By Jesse Wood
Oct. 20, 2014. The N.C. State Bureau of Investigation released its annual crime index in October, and once again, the High Country ranks among the safest places to live in North Carolina.
Crime in North Carolina
Across the state in 2013, the crime rate per 100,000 people declined 7 percent when compared to 2012, according to the SBI, which utilizes the N.C. Uniform Reporting Program system and reports from local law enforcement agencies to compile the crime index.
The crime index is divided into two major classifications: violent crime, which includes murder, rape, robbery and aggravated assault, and property crime, which includes burglary, larceny and auto theft.
Violent crime decreased 5.4 percent across the state, which includes the murder rate declining 3.8 percent; rape rate declining 10.2 percent; robbery rate declining 7.2 percent; and aggravated assault rate declining 6.4 percent.
Property crimes declined 7.2 percent across the state with the burglary rate declining 9.3 percent; larceny declining 5.9 percent; auto theft declining 10.9 percent; and arson declining 17.7 percent.
Crime in High Country – Ashe, Avery and Watauga
The High Country was on par with the state as far as declining crime rates.
Ashe, Avery and Watauga rank in the top 10 counties in the state as far as the fewest violent and property crimes per 100,000 people. Ashe, Avery and Watauga placed third, sixth and seventh overall as far as fewest crimes.
In the violent crime category, Ashe County placed third; Watauga County placed eighth; and Avery County placed 14th. (Six counties in the state weren’t included in the 2013 crime index report.)
In Watauga County, the index crime rate fell from 1,842.4 crimes per 100,000 people in 2012 to 1,479.5 in 2013. The violent crime rate for Watauga dropped from 131 crimes in 2012 to 120.4 crimes in 2013 per 100,000 people, while the property crime rate dropped from 1,711.3 crimes to 1,359.1 crimes per 100,000 people.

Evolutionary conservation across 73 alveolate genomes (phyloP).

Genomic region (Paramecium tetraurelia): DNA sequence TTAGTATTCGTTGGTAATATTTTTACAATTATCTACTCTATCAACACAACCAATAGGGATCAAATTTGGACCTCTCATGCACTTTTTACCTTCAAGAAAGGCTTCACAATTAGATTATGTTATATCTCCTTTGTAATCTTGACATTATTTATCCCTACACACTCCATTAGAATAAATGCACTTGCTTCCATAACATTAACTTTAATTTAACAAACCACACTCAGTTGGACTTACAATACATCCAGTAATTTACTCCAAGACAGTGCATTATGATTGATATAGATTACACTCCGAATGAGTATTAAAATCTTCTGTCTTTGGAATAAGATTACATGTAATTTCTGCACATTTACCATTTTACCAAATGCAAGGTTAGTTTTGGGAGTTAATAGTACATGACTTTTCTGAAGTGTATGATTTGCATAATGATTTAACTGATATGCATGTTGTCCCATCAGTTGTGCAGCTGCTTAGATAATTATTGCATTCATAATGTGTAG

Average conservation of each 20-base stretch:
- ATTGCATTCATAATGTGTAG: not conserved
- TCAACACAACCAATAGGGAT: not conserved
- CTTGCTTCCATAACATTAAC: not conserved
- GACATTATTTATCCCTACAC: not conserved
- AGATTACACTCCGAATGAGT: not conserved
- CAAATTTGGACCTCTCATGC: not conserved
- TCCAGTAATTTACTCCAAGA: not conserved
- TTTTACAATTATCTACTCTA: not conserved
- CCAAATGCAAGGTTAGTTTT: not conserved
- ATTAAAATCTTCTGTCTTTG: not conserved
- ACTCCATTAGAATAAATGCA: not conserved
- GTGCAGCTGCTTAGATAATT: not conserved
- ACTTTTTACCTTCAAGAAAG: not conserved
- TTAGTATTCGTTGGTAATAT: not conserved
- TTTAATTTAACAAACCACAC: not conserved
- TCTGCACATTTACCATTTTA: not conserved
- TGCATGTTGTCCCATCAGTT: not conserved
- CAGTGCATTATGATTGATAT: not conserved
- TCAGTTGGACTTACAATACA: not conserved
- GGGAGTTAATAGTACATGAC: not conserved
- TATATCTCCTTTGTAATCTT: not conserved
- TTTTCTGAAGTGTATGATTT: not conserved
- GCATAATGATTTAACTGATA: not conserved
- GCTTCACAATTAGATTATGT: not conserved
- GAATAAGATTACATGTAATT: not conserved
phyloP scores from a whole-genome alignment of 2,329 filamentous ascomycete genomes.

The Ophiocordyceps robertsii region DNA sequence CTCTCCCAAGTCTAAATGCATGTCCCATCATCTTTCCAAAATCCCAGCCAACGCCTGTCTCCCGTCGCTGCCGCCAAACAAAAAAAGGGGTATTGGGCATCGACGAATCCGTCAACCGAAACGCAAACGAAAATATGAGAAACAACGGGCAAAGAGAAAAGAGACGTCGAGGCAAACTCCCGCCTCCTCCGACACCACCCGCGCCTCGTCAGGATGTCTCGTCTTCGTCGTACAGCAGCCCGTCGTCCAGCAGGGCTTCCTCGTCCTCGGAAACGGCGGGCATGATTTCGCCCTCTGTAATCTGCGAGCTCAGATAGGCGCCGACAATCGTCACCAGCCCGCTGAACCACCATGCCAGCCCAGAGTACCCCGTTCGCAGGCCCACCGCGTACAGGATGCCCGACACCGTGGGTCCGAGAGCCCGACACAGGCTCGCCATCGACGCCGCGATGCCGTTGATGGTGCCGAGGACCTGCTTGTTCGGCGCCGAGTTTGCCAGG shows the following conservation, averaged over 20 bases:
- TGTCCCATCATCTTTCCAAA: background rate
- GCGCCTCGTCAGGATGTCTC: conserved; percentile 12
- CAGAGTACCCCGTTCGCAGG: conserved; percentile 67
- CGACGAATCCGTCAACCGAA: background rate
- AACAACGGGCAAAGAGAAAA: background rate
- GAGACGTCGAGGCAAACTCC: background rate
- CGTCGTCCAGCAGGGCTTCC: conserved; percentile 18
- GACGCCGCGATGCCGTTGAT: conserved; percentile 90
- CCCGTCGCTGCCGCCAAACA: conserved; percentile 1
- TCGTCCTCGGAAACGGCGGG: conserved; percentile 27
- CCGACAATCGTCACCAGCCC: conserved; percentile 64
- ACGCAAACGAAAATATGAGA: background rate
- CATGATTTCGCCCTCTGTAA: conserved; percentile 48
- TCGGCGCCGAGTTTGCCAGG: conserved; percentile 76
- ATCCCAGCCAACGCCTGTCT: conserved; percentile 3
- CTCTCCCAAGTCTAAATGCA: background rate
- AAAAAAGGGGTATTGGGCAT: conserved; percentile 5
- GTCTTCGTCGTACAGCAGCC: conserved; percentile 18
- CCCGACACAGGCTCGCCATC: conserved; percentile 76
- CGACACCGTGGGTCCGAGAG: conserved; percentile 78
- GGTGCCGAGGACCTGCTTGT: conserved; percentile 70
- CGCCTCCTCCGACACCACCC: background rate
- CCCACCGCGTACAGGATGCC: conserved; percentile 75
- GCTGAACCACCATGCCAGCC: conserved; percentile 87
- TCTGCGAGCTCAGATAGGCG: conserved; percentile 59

That is compared to Ashe County, which had 69.2 violent crimes per 100,000 people in 2013. In 2012, that number was 109.4 – a dramatic drop. Ashe also had another dramatic drop in property crime rates – from 1,506.7 property crimes to 1,307.9 property crimes per 100,000 people.
While violent crime increased in Avery County from 135.9 crimes in 2012 to 147.6 crimes in 2013, Avery County’s property crime rate declined significantly from 1,506.7 crimes to 1,305.9 crimes per 100,000 people.
On Monday, Watauga County Sheriff Len Hagaman commended his deputies for “doing really, really well,” and noted that this effort to reduce crime is a collective effort.
“It’s a collaboration of everybody doing their job, I think. We are staying on top of it and that’s part of it, but we didn’t do it by ourselves. It took efforts from other agencies and certainly from the citizens themselves. It’s hard for us to follow things without them calling in and trying to help and assisting us with tips,” Hagaman said. “I think that it also shows vigilance on our part as well.”
“We do have a low crime rate,” Hagaman added. “But like I said, we certainly can’t take credit for all of it.”
You must be logged in to post a comment.